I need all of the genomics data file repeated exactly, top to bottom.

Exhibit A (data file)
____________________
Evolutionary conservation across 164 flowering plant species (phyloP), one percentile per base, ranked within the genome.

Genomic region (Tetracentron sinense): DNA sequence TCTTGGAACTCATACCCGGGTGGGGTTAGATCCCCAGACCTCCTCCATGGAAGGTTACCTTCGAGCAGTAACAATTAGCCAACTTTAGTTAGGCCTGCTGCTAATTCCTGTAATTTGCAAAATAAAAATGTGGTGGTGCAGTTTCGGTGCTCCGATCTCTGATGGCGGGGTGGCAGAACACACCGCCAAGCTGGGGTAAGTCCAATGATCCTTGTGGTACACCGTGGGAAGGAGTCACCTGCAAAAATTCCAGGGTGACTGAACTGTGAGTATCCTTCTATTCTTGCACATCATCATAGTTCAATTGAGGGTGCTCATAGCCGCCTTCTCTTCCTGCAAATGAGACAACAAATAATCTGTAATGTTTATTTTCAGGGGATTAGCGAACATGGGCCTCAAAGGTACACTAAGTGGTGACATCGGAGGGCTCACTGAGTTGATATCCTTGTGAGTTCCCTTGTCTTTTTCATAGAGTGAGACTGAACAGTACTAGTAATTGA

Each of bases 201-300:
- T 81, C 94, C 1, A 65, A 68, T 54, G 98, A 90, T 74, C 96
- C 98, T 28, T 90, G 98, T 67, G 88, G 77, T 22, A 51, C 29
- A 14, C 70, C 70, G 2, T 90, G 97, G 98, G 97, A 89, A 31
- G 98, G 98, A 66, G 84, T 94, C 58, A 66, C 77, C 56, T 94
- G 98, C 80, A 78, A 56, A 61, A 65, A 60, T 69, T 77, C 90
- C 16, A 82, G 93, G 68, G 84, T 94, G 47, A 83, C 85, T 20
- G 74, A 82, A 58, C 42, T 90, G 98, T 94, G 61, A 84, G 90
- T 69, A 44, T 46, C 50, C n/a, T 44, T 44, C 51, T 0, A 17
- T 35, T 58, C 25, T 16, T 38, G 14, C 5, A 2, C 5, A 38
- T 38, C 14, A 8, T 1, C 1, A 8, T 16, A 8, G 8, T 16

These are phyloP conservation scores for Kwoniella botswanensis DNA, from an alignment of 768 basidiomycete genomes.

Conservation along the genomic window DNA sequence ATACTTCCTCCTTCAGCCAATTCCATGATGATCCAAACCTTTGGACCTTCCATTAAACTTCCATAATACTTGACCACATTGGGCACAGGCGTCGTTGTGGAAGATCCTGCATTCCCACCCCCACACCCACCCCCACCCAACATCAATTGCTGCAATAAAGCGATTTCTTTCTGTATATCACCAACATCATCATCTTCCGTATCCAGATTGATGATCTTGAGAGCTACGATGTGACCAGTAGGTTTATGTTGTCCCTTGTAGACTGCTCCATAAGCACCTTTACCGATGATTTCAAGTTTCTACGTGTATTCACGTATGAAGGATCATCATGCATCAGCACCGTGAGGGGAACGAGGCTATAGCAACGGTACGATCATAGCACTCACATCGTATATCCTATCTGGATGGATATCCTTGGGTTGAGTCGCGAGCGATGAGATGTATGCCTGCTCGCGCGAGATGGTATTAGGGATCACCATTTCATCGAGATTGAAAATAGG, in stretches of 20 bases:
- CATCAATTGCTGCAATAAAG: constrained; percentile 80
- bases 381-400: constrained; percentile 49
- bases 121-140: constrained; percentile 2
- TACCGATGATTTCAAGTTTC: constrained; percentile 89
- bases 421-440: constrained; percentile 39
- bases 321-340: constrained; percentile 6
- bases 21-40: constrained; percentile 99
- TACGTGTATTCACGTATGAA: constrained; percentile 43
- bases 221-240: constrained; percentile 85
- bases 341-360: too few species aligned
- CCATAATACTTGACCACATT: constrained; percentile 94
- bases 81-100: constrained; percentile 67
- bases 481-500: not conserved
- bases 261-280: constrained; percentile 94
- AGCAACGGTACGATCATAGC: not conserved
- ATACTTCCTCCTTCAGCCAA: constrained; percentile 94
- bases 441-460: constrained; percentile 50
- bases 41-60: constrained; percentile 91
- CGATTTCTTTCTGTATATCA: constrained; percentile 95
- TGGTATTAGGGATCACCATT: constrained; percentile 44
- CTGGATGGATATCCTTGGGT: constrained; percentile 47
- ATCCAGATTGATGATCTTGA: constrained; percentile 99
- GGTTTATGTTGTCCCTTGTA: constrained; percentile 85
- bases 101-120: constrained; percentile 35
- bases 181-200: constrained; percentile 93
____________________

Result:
Evolutionary conservation across 164 flowering plant species (phyloP), one percentile per base, ranked within the genome.

Genomic region (Tetracentron sinense): DNA sequence TCTTGGAACTCATACCCGGGTGGGGTTAGATCCCCAGACCTCCTCCATGGAAGGTTACCTTCGAGCAGTAACAATTAGCCAACTTTAGTTAGGCCTGCTGCTAATTCCTGTAATTTGCAAAATAAAAATGTGGTGGTGCAGTTTCGGTGCTCCGATCTCTGATGGCGGGGTGGCAGAACACACCGCCAAGCTGGGGTAAGTCCAATGATCCTTGTGGTACACCGTGGGAAGGAGTCACCTGCAAAAATTCCAGGGTGACTGAACTGTGAGTATCCTTCTATTCTTGCACATCATCATAGTTCAATTGAGGGTGCTCATAGCCGCCTTCTCTTCCTGCAAATGAGACAACAAATAATCTGTAATGTTTATTTTCAGGGGATTAGCGAACATGGGCCTCAAAGGTACACTAAGTGGTGACATCGGAGGGCTCACTGAGTTGATATCCTTGTGAGTTCCCTTGTCTTTTTCATAGAGTGAGACTGAACAGTACTAGTAATTGA

Each of bases 201-300:
- T 81, C 94, C 1, A 65, A 68, T 54, G 98, A 90, T 74, C 96
- C 98, T 28, T 90, G 98, T 67, G 88, G 77, T 22, A 51, C 29
- A 14, C 70, C 70, G 2, T 90, G 97, G 98, G 97, A 89, A 31
- G 98, G 98, A 66, G 84, T 94, C 58, A 66, C 77, C 56, T 94
- G 98, C 80, A 78, A 56, A 61, A 65, A 60, T 69, T 77, C 90
- C 16, A 82, G 93, G 68, G 84, T 94, G 47, A 83, C 85, T 20
- G 74, A 82, A 58, C 42, T 90, G 98, T 94, G 61, A 84, G 90
- T 69, A 44, T 46, C 50, C n/a, T 44, T 44, C 51, T 0, A 17
- T 35, T 58, C 25, T 16, T 38, G 14, C 5, A 2, C 5, A 38
- T 38, C 14, A 8, T 1, C 1, A 8, T 16, A 8, G 8, T 16

These are phyloP conservation scores for Kwoniella botswanensis DNA, from an alignment of 768 basidiomycete genomes.

Conservation along the genomic window DNA sequence ATACTTCCTCCTTCAGCCAATTCCATGATGATCCAAACCTTTGGACCTTCCATTAAACTTCCATAATACTTGACCACATTGGGCACAGGCGTCGTTGTGGAAGATCCTGCATTCCCACCCCCACACCCACCCCCACCCAACATCAATTGCTGCAATAAAGCGATTTCTTTCTGTATATCACCAACATCATCATCTTCCGTATCCAGATTGATGATCTTGAGAGCTACGATGTGACCAGTAGGTTTATGTTGTCCCTTGTAGACTGCTCCATAAGCACCTTTACCGATGATTTCAAGTTTCTACGTGTATTCACGTATGAAGGATCATCATGCATCAGCACCGTGAGGGGAACGAGGCTATAGCAACGGTACGATCATAGCACTCACATCGTATATCCTATCTGGATGGATATCCTTGGGTTGAGTCGCGAGCGATGAGATGTATGCCTGCTCGCGCGAGATGGTATTAGGGATCACCATTTCATCGAGATTGAAAATAGG, in stretches of 20 bases:
- CATCAATTGCTGCAATAAAG: constrained; percentile 80
- bases 381-400: constrained; percentile 49
- bases 121-140: constrained; percentile 2
- TACCGATGATTTCAAGTTTC: constrained; percentile 89
- bases 421-440: constrained; percentile 39
- bases 321-340: constrained; percentile 6
- bases 21-40: constrained; percentile 99
- TACGTGTATTCACGTATGAA: constrained; percentile 43
- bases 221-240: constrained; percentile 85
- bases 341-360: too few species aligned
- CCATAATACTTGACCACATT: constrained; percentile 94
- bases 81-100: constrained; percentile 67
- bases 481-500: not conserved
- bases 261-280: constrained; percentile 94
- AGCAACGGTACGATCATAGC: not conserved
- ATACTTCCTCCTTCAGCCAA: constrained; percentile 94
- bases 441-460: constrained; percentile 50
- bases 41-60: constrained; percentile 91
- CGATTTCTTTCTGTATATCA: constrained; percentile 95
- TGGTATTAGGGATCACCATT: constrained; percentile 44
- CTGGATGGATATCCTTGGGT: constrained; percentile 47
- ATCCAGATTGATGATCTTGA: constrained; percentile 99
- GGTTTATGTTGTCCCTTGTA: constrained; percentile 85
- bases 101-120: constrained; percentile 35
- bases 181-200: constrained; percentile 93